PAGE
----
Of the burgeoning backlog of criminal cases, Lithman QC is of the view that the only way it will be reduced is by the pincer action of clearing out all matters from the courts that can be dealt with remotely, whilst introducing a remuneration package that will bring back the numbers to the profession whom hardship has driven away. On CVP, Lithman QC opines: “In 2015, Lord Justice Leveson was urging the criminal justice system to come to its senses and realise that many cases should be dealt with remotely. When the opportunity arose during covid-19, a certain percentage of CVP hearings were held. But then again with classic mixed messaging the MoJ indicated that lawyers should come back to court. Everyone is inconvenienced. lawyers and prisoners alike. I hear tales of advocates being castigated because they asked for CVP hearings. Judges actually need to be strong on the message that, provided there is no interest that runs contrary to justice, there is a clear matter of convenience to hold hearings by way of CVP wherever possible. As for CVP, rather than Teams or Skype, I'm about as conversant with different platforms as I am when I arrive to get my train at King's Cross. But I know moving into the future that more and more remote hearings is where we must go. That’s the first thing. The second is, just as with HGV drivers and doctors, so it is with the criminal justice system. It is not the shortage of facilities that matters – it is the shortage of advocates. A wage of £12,000 for the first three years post-qualification is untenable.”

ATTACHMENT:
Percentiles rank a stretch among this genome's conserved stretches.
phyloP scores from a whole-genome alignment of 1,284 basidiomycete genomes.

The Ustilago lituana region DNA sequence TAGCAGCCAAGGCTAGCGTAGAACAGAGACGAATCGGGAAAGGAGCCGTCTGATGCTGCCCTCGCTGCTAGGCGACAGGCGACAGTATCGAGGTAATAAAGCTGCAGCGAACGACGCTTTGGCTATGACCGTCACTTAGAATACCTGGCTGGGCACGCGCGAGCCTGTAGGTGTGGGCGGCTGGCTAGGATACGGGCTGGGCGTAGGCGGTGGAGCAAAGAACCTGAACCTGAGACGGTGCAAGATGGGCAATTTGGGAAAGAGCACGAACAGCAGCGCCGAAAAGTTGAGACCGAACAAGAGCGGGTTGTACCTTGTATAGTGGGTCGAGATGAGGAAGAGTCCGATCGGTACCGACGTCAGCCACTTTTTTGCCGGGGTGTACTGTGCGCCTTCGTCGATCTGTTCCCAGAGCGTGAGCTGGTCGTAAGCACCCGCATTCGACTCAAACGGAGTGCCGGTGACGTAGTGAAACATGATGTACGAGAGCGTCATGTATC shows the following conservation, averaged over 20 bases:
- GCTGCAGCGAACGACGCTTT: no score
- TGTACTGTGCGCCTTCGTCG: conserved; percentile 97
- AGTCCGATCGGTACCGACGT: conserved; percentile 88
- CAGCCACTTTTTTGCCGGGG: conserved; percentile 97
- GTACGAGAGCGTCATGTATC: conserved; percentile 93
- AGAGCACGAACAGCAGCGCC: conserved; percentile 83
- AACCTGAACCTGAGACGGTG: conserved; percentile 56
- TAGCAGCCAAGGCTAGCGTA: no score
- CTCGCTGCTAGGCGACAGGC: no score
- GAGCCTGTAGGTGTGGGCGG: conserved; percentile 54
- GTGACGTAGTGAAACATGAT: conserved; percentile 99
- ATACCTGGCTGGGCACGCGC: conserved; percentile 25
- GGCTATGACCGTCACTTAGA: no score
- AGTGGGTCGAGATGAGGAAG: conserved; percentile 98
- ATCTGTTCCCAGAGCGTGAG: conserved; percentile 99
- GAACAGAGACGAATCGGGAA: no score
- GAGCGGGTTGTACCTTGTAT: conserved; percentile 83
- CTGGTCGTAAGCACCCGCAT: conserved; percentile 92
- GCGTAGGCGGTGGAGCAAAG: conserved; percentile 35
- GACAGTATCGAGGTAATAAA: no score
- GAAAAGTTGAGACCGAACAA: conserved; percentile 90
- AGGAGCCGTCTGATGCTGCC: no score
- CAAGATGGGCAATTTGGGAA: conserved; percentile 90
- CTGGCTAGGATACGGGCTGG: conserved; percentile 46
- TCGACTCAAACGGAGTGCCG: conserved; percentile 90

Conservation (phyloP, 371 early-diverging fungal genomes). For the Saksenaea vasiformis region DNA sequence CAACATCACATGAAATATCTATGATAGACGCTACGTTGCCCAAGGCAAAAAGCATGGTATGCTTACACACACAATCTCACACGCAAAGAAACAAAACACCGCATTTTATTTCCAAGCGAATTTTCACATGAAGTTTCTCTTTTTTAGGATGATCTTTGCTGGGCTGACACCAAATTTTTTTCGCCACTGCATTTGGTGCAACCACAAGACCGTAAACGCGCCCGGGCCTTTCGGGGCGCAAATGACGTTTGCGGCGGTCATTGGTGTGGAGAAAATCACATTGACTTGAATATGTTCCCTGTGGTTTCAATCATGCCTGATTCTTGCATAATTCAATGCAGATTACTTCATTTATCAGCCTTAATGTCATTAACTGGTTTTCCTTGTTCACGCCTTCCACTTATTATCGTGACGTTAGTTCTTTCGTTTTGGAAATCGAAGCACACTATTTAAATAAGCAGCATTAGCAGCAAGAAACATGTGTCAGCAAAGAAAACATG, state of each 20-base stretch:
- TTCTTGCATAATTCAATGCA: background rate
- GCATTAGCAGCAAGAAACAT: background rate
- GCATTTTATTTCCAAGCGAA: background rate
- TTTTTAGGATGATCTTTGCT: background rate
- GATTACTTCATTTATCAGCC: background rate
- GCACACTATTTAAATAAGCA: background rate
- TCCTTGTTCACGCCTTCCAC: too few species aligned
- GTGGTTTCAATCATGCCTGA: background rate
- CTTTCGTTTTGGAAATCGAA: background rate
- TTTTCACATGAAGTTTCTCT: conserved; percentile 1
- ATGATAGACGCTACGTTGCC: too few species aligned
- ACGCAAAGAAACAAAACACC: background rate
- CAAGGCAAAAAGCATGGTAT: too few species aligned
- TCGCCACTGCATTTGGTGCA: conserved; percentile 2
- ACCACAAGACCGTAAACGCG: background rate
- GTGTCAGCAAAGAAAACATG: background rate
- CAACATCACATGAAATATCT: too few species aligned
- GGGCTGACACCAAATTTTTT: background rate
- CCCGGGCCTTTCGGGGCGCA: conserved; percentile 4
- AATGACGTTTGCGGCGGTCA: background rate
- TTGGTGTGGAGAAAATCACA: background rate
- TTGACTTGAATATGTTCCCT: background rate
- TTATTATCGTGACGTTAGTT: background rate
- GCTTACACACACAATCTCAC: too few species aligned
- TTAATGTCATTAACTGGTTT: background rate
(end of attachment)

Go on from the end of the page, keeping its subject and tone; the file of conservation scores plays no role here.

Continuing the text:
On the new Secretary of State for Justice, Dominic Raab, Lithman QC notes: “Well, he is a lawyer, isn't he? At least we have gone back to the idea that the Lord Chancellor should be from the ranks of those who have a legal background. But what people will naturally ask is ‘what experience can Raab have of the hardship of the criminal advocate when he was cushioned in his experience by working at Linklaters?’ The government says they are intent on levelling up. Well, at the moment, to level up criminal advocates with other branches of the profession will involve climbing Everest and K2.”